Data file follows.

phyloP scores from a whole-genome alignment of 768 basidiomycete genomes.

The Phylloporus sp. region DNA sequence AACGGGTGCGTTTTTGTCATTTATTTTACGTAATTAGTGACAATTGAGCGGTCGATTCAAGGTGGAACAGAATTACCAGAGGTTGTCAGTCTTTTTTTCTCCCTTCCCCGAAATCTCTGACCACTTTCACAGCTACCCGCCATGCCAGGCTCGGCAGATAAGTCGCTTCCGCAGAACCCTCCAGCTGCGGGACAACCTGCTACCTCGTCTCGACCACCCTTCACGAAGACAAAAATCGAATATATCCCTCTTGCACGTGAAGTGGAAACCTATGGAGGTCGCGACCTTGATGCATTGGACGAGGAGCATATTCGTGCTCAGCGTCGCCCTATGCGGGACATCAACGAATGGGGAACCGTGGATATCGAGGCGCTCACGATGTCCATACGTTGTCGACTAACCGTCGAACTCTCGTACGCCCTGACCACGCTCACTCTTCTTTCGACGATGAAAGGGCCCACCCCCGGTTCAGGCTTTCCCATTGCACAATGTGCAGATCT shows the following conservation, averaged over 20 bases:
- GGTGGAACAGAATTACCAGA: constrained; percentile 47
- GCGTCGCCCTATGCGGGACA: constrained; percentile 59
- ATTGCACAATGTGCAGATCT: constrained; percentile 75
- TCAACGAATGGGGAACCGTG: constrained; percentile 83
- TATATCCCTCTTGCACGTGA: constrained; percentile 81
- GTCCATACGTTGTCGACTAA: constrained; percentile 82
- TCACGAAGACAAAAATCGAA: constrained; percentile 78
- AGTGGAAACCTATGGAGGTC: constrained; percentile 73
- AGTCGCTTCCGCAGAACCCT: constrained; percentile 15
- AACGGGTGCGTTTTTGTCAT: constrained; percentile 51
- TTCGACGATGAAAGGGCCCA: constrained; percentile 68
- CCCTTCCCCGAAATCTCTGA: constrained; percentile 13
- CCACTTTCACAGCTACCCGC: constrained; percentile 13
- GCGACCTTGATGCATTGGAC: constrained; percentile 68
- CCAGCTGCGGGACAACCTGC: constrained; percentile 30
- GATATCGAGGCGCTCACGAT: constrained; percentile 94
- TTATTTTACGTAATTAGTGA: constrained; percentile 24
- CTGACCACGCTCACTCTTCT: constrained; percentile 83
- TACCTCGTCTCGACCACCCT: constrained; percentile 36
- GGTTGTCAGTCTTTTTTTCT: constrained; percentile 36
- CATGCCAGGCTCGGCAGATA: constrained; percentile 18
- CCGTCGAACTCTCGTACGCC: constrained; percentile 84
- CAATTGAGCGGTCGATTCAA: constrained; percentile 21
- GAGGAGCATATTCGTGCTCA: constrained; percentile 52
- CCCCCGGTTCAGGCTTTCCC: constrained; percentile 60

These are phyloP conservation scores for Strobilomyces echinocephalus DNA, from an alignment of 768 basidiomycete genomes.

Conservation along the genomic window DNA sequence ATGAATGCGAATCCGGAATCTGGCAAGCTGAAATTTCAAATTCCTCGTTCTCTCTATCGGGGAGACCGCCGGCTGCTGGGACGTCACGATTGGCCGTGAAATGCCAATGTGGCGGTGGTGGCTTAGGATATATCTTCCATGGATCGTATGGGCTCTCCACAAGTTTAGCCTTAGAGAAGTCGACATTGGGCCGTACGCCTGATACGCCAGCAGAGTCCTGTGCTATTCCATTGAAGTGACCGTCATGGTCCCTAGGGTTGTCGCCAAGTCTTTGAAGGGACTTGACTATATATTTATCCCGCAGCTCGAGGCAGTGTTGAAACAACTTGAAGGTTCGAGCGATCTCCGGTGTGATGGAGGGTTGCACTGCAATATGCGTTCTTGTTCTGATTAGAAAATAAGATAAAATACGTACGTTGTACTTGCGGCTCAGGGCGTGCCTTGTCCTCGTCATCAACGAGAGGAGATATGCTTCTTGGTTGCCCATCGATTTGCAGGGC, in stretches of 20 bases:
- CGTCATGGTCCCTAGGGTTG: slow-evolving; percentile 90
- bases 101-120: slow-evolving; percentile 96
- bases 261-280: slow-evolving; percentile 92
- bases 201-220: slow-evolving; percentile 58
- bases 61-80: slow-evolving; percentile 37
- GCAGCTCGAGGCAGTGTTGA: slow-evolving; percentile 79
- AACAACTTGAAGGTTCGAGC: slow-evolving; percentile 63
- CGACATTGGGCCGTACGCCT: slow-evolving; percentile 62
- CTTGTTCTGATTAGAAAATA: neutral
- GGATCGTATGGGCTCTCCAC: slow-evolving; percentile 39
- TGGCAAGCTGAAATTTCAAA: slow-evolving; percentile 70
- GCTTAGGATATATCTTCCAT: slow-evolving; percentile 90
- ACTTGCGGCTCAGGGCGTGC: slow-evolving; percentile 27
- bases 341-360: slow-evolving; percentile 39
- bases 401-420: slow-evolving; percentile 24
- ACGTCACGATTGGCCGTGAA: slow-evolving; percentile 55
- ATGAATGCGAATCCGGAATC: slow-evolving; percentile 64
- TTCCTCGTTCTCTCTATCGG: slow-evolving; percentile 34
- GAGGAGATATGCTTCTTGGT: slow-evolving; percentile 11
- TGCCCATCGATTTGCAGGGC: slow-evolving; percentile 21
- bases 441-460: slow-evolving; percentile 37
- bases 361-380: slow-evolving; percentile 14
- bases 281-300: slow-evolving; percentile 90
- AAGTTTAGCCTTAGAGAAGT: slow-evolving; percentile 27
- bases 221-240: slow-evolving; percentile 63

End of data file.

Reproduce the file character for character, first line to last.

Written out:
phyloP scores from a whole-genome alignment of 768 basidiomycete genomes.

The Phylloporus sp. region DNA sequence AACGGGTGCGTTTTTGTCATTTATTTTACGTAATTAGTGACAATTGAGCGGTCGATTCAAGGTGGAACAGAATTACCAGAGGTTGTCAGTCTTTTTTTCTCCCTTCCCCGAAATCTCTGACCACTTTCACAGCTACCCGCCATGCCAGGCTCGGCAGATAAGTCGCTTCCGCAGAACCCTCCAGCTGCGGGACAACCTGCTACCTCGTCTCGACCACCCTTCACGAAGACAAAAATCGAATATATCCCTCTTGCACGTGAAGTGGAAACCTATGGAGGTCGCGACCTTGATGCATTGGACGAGGAGCATATTCGTGCTCAGCGTCGCCCTATGCGGGACATCAACGAATGGGGAACCGTGGATATCGAGGCGCTCACGATGTCCATACGTTGTCGACTAACCGTCGAACTCTCGTACGCCCTGACCACGCTCACTCTTCTTTCGACGATGAAAGGGCCCACCCCCGGTTCAGGCTTTCCCATTGCACAATGTGCAGATCT shows the following conservation, averaged over 20 bases:
- GGTGGAACAGAATTACCAGA: constrained; percentile 47
- GCGTCGCCCTATGCGGGACA: constrained; percentile 59
- ATTGCACAATGTGCAGATCT: constrained; percentile 75
- TCAACGAATGGGGAACCGTG: constrained; percentile 83
- TATATCCCTCTTGCACGTGA: constrained; percentile 81
- GTCCATACGTTGTCGACTAA: constrained; percentile 82
- TCACGAAGACAAAAATCGAA: constrained; percentile 78
- AGTGGAAACCTATGGAGGTC: constrained; percentile 73
- AGTCGCTTCCGCAGAACCCT: constrained; percentile 15
- AACGGGTGCGTTTTTGTCAT: constrained; percentile 51
- TTCGACGATGAAAGGGCCCA: constrained; percentile 68
- CCCTTCCCCGAAATCTCTGA: constrained; percentile 13
- CCACTTTCACAGCTACCCGC: constrained; percentile 13
- GCGACCTTGATGCATTGGAC: constrained; percentile 68
- CCAGCTGCGGGACAACCTGC: constrained; percentile 30
- GATATCGAGGCGCTCACGAT: constrained; percentile 94
- TTATTTTACGTAATTAGTGA: constrained; percentile 24
- CTGACCACGCTCACTCTTCT: constrained; percentile 83
- TACCTCGTCTCGACCACCCT: constrained; percentile 36
- GGTTGTCAGTCTTTTTTTCT: constrained; percentile 36
- CATGCCAGGCTCGGCAGATA: constrained; percentile 18
- CCGTCGAACTCTCGTACGCC: constrained; percentile 84
- CAATTGAGCGGTCGATTCAA: constrained; percentile 21
- GAGGAGCATATTCGTGCTCA: constrained; percentile 52
- CCCCCGGTTCAGGCTTTCCC: constrained; percentile 60

These are phyloP conservation scores for Strobilomyces echinocephalus DNA, from an alignment of 768 basidiomycete genomes.

Conservation along the genomic window DNA sequence ATGAATGCGAATCCGGAATCTGGCAAGCTGAAATTTCAAATTCCTCGTTCTCTCTATCGGGGAGACCGCCGGCTGCTGGGACGTCACGATTGGCCGTGAAATGCCAATGTGGCGGTGGTGGCTTAGGATATATCTTCCATGGATCGTATGGGCTCTCCACAAGTTTAGCCTTAGAGAAGTCGACATTGGGCCGTACGCCTGATACGCCAGCAGAGTCCTGTGCTATTCCATTGAAGTGACCGTCATGGTCCCTAGGGTTGTCGCCAAGTCTTTGAAGGGACTTGACTATATATTTATCCCGCAGCTCGAGGCAGTGTTGAAACAACTTGAAGGTTCGAGCGATCTCCGGTGTGATGGAGGGTTGCACTGCAATATGCGTTCTTGTTCTGATTAGAAAATAAGATAAAATACGTACGTTGTACTTGCGGCTCAGGGCGTGCCTTGTCCTCGTCATCAACGAGAGGAGATATGCTTCTTGGTTGCCCATCGATTTGCAGGGC, in stretches of 20 bases:
- CGTCATGGTCCCTAGGGTTG: slow-evolving; percentile 90
- bases 101-120: slow-evolving; percentile 96
- bases 261-280: slow-evolving; percentile 92
- bases 201-220: slow-evolving; percentile 58
- bases 61-80: slow-evolving; percentile 37
- GCAGCTCGAGGCAGTGTTGA: slow-evolving; percentile 79
- AACAACTTGAAGGTTCGAGC: slow-evolving; percentile 63
- CGACATTGGGCCGTACGCCT: slow-evolving; percentile 62
- CTTGTTCTGATTAGAAAATA: neutral
- GGATCGTATGGGCTCTCCAC: slow-evolving; percentile 39
- TGGCAAGCTGAAATTTCAAA: slow-evolving; percentile 70
- GCTTAGGATATATCTTCCAT: slow-evolving; percentile 90
- ACTTGCGGCTCAGGGCGTGC: slow-evolving; percentile 27
- bases 341-360: slow-evolving; percentile 39
- bases 401-420: slow-evolving; percentile 24
- ACGTCACGATTGGCCGTGAA: slow-evolving; percentile 55
- ATGAATGCGAATCCGGAATC: slow-evolving; percentile 64
- TTCCTCGTTCTCTCTATCGG: slow-evolving; percentile 34
- GAGGAGATATGCTTCTTGGT: slow-evolving; percentile 11
- TGCCCATCGATTTGCAGGGC: slow-evolving; percentile 21
- bases 441-460: slow-evolving; percentile 37
- bases 361-380: slow-evolving; percentile 14
- bases 281-300: slow-evolving; percentile 90
- AAGTTTAGCCTTAGAGAAGT: slow-evolving; percentile 27
- bases 221-240: slow-evolving; percentile 63